Steeperton Hill is well known for its lofty summit tor and far reaching views across the Taw Plain, but the north spur, where Steeperton Brook meets the River Taw, is rarely visited in modern times. The area here is a jumbled scene of industrial archaeology with abandoned walls and spoil heaps of the Steeperton Tin Mine dating back to the 16th Century, in addition to what Hemery describes as 'the foundations of a shepherd's hut twelve feet in diameter'. What once was a busy place is now a sheltered spot, albeit far from peaceful with the cacophony of the two watercourses tumbling hurriedly to the calm flat lands of Taw Marsh. It is here that some rocks undocumented in literature can be seen protruding from the base of this great hill.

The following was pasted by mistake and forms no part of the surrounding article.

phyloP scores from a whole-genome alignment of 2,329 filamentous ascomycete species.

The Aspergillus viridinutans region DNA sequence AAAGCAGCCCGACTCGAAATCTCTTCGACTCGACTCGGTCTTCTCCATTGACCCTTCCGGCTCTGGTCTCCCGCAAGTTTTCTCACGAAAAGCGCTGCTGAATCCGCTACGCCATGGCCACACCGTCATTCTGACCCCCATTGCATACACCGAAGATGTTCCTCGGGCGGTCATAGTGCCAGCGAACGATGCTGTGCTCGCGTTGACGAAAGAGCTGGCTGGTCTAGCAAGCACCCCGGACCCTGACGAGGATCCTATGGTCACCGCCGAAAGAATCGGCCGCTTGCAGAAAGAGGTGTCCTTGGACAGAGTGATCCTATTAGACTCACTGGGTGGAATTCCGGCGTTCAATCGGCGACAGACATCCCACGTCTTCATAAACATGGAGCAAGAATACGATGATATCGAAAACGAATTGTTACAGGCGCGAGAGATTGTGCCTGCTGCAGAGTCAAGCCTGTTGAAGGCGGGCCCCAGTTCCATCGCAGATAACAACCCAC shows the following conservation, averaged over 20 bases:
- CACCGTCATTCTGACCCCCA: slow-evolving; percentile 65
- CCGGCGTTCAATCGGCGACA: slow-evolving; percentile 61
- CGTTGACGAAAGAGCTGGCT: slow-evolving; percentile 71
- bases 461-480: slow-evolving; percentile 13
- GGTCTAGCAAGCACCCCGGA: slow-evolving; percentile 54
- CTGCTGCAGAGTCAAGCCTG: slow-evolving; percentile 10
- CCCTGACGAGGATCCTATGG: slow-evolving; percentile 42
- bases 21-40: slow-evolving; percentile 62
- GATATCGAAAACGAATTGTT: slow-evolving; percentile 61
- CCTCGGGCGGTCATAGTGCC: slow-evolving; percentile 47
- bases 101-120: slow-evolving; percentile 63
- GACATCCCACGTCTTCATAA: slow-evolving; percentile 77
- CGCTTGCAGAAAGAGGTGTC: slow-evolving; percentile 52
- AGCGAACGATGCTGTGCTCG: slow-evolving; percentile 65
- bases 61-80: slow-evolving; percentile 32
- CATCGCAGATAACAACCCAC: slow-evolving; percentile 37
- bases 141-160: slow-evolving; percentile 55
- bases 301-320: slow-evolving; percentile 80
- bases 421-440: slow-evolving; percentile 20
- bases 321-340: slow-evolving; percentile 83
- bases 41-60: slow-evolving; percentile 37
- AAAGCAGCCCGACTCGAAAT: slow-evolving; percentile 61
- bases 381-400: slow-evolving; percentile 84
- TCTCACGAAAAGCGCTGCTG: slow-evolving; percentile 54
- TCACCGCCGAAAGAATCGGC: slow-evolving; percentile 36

The constant flow of Steeperton Brook over time has revealed some good sized boulders on both its banks and just off to the left, the skirt of the hill has not escaped the effects of this erosion. There is an untidy jumbled pile consisting of an emergent slab with eight boulders perched against and overhanging it, the more striking of which has a triangular profile resembling a nose.
Just a few metres away, another section of the granite bedrock has been revealed possessing a more rounded and aesthetically pleasing facade. Here you can see patches of exposed bedrock that soon disappear as height is gained. Keeping with Hemery's describing it as 'the north spur, or nose' and taking into account the shape of the aforementioned boulder, we have named this set "Steeperton Nose".